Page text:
Soaps and other cheap-and-cheerful TV fodder, however, are likely to be plentiful, as long as you don’t mind being typecast, or directing stuff that sticks in your craw. The Wandering Soap Opera presents a succession of archetypes, of actors playing characters who essentially look exactly as you’d expect them to: the flighty ingénue, the nobly vampish middle-aged romantic heroine, the grey-templed older roué, assorted raffish bohemians, harassed civil servant types… I didn’t recognize anyone in the cast, although somewhere in there is Francisco Reyes, who can currently be seen as the ill-fated older lover in Sebastián Lelio’s Oscar-nominated A Fantastic Woman. One of the cast, Luis Alarcón, had worked with Ruiz on his early Chilean films, including Three Sad Tigers (1968) and The Penal Colony (1970); others had also worked with him in the past. According to Exote, the cast contains actors from stage and soap. You wonder whether, in fact, they’d all done soap service in their time; whether any of them were known primarily as TV faces; and whether Chilean viewers would have immediately identified such and such an actor as the jealous spouse or the scheming in-law on some show or other.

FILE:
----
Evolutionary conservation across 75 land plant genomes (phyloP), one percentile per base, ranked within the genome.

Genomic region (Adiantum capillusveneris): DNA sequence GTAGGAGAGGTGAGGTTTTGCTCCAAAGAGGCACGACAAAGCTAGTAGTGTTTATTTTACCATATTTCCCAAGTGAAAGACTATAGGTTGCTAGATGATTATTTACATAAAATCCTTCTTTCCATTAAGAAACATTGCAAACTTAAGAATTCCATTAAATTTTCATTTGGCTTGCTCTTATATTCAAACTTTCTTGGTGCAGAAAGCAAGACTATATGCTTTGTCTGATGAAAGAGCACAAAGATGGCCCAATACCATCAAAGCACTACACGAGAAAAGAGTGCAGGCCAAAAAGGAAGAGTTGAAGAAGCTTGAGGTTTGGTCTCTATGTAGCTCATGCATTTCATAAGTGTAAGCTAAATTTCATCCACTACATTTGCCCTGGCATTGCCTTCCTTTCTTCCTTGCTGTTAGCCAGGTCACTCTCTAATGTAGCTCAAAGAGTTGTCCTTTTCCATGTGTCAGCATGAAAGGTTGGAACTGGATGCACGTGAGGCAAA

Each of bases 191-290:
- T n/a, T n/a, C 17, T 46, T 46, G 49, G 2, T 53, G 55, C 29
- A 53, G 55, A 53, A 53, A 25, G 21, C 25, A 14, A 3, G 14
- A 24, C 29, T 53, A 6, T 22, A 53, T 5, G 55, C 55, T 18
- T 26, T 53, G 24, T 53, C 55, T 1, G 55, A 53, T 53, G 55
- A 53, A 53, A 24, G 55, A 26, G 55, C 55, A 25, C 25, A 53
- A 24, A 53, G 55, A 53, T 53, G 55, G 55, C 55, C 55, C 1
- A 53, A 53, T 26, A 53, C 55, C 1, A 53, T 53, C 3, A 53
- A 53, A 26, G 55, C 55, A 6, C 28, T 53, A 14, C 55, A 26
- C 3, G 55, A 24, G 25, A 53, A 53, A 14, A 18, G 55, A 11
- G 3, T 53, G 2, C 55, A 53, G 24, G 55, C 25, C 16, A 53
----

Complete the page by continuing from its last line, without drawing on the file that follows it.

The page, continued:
Ruiz wonderfully pastiches the stiffness, the talky longueurs, the abrupt discontinuity of the telenovela style— although the visual language occasionally becomes distinctly Ruizian, with bizarre camera angles, or beer glasses looming massively in the foreground. The new score, by his regular composer Jorge Arriagada, coats everything in just the perfect parodic thickness of slush. Sarmiento’s completed version bookends the film, shot in color, with two black and white sequences showing Ruiz on set: at the start, he calls “Action,” at the end, quietly announces, “OK, the film’s finished.” It’s a fond farewell touch, and a sweetly ironic one, because we know that in the Ruiz universe, no film, no story is ever finished. Dictatorships fall but art, and the desire to make it, go on. By its nature, the soap opera—however lowly it’s regarded—has a tenacious nobility of its own. Its ultimate meaning is always, “To be continued…”
Jonathan Romney is a contributing editor to Film Comment and writes its Film of the Week column. He is a member of the London Film Critics Circle.